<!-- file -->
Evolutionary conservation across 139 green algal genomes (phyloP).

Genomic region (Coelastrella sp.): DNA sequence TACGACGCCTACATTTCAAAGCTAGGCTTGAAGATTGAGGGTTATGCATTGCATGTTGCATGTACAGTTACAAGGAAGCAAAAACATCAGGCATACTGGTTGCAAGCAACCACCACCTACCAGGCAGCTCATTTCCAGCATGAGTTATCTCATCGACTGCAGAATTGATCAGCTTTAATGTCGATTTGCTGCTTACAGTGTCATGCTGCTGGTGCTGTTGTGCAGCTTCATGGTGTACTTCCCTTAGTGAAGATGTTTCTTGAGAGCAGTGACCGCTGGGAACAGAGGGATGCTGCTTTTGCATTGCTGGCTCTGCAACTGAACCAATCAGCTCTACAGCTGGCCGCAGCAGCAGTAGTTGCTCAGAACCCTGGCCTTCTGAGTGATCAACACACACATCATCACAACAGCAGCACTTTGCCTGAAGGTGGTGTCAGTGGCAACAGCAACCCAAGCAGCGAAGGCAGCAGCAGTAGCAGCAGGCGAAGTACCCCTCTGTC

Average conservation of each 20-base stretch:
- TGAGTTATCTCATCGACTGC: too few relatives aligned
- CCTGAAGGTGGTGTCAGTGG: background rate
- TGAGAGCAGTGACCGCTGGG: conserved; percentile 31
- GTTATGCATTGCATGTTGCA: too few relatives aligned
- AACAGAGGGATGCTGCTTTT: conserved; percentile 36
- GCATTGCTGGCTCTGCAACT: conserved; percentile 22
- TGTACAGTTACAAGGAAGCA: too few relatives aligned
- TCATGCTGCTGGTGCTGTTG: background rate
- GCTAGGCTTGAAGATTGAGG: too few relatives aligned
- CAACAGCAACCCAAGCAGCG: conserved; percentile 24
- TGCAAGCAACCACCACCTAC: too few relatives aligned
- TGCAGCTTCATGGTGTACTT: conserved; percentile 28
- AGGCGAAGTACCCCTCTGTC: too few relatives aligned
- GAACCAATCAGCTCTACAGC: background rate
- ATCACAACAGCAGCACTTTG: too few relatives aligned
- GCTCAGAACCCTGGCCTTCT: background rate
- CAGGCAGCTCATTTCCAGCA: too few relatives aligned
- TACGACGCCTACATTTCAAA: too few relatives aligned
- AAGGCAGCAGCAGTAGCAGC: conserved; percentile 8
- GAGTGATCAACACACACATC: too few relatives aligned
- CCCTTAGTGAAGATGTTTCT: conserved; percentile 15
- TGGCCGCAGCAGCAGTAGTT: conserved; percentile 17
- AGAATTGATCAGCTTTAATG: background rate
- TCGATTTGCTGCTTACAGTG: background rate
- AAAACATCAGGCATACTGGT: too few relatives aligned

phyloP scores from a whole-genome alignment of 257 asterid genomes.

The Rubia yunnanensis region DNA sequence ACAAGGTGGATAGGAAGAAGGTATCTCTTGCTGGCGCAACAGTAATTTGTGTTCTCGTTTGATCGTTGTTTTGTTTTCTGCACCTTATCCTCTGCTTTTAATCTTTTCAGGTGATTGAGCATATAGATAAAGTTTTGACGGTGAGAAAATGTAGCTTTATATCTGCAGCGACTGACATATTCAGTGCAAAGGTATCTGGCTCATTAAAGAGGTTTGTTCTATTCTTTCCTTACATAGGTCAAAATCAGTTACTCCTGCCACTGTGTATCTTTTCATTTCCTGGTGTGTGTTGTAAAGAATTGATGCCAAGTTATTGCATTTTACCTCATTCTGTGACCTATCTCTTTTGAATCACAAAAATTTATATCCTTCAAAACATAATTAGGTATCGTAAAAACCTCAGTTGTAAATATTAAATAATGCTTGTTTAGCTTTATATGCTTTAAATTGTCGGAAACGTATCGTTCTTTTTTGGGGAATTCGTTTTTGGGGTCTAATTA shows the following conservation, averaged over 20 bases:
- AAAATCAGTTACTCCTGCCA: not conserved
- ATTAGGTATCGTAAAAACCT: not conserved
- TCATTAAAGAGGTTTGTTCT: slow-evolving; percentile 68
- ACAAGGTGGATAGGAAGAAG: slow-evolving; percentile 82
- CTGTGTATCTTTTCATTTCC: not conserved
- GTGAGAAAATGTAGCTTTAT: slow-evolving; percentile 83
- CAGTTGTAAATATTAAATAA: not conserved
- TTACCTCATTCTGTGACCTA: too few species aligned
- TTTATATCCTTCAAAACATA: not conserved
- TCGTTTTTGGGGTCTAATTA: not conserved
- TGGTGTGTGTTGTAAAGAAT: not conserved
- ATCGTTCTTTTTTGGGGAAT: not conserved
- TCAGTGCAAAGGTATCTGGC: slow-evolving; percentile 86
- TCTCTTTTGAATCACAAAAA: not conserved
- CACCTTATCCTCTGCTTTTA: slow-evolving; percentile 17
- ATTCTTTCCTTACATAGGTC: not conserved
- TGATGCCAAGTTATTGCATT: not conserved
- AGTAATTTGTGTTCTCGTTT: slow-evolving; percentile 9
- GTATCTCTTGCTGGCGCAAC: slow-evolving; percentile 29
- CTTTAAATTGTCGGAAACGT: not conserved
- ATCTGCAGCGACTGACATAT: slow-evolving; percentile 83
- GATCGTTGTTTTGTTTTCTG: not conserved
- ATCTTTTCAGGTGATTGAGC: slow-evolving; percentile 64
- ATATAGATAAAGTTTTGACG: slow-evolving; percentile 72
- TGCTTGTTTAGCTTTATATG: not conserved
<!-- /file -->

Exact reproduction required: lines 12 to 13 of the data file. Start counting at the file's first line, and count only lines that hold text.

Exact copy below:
- GCTAGGCTTGAAGATTGAGG: too few relatives aligned
- CAACAGCAACCCAAGCAGCG: conserved; percentile 24